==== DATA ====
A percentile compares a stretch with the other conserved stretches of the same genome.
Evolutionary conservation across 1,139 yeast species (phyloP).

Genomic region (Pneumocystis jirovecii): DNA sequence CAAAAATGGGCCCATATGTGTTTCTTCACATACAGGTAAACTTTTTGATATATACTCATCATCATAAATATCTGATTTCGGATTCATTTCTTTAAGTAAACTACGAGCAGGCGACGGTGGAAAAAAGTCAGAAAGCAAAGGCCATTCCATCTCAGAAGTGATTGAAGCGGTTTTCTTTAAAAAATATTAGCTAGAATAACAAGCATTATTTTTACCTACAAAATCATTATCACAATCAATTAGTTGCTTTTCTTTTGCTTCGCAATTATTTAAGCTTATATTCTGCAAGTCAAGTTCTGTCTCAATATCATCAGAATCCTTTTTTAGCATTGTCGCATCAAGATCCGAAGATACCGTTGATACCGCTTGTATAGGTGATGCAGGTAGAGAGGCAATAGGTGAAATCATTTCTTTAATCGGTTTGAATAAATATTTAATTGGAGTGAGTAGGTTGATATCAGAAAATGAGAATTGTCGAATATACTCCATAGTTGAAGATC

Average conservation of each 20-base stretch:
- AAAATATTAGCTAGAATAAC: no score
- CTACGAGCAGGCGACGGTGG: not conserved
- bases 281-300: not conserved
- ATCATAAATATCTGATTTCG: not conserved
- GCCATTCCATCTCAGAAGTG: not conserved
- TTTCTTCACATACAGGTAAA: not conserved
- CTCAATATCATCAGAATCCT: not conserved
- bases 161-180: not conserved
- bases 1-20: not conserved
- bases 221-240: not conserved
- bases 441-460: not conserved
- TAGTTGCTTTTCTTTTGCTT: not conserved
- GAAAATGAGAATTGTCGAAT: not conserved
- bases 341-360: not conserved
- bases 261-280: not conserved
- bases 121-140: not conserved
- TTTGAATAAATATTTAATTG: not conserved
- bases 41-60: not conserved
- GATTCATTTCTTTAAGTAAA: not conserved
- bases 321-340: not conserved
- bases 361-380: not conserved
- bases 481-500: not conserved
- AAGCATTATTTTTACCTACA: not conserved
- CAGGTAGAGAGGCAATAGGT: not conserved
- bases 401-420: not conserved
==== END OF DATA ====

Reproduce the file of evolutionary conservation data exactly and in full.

A percentile compares a stretch with the other conserved stretches of the same genome.
Evolutionary conservation across 1,139 yeast species (phyloP).

Genomic region (Pneumocystis jirovecii): DNA sequence CAAAAATGGGCCCATATGTGTTTCTTCACATACAGGTAAACTTTTTGATATATACTCATCATCATAAATATCTGATTTCGGATTCATTTCTTTAAGTAAACTACGAGCAGGCGACGGTGGAAAAAAGTCAGAAAGCAAAGGCCATTCCATCTCAGAAGTGATTGAAGCGGTTTTCTTTAAAAAATATTAGCTAGAATAACAAGCATTATTTTTACCTACAAAATCATTATCACAATCAATTAGTTGCTTTTCTTTTGCTTCGCAATTATTTAAGCTTATATTCTGCAAGTCAAGTTCTGTCTCAATATCATCAGAATCCTTTTTTAGCATTGTCGCATCAAGATCCGAAGATACCGTTGATACCGCTTGTATAGGTGATGCAGGTAGAGAGGCAATAGGTGAAATCATTTCTTTAATCGGTTTGAATAAATATTTAATTGGAGTGAGTAGGTTGATATCAGAAAATGAGAATTGTCGAATATACTCCATAGTTGAAGATC

Average conservation of each 20-base stretch:
- AAAATATTAGCTAGAATAAC: no score
- CTACGAGCAGGCGACGGTGG: not conserved
- bases 281-300: not conserved
- ATCATAAATATCTGATTTCG: not conserved
- GCCATTCCATCTCAGAAGTG: not conserved
- TTTCTTCACATACAGGTAAA: not conserved
- CTCAATATCATCAGAATCCT: not conserved
- bases 161-180: not conserved
- bases 1-20: not conserved
- bases 221-240: not conserved
- bases 441-460: not conserved
- TAGTTGCTTTTCTTTTGCTT: not conserved
- GAAAATGAGAATTGTCGAAT: not conserved
- bases 341-360: not conserved
- bases 261-280: not conserved
- bases 121-140: not conserved
- TTTGAATAAATATTTAATTG: not conserved
- bases 41-60: not conserved
- GATTCATTTCTTTAAGTAAA: not conserved
- bases 321-340: not conserved
- bases 361-380: not conserved
- bases 481-500: not conserved
- AAGCATTATTTTTACCTACA: not conserved
- CAGGTAGAGAGGCAATAGGT: not conserved
- bases 401-420: not conserved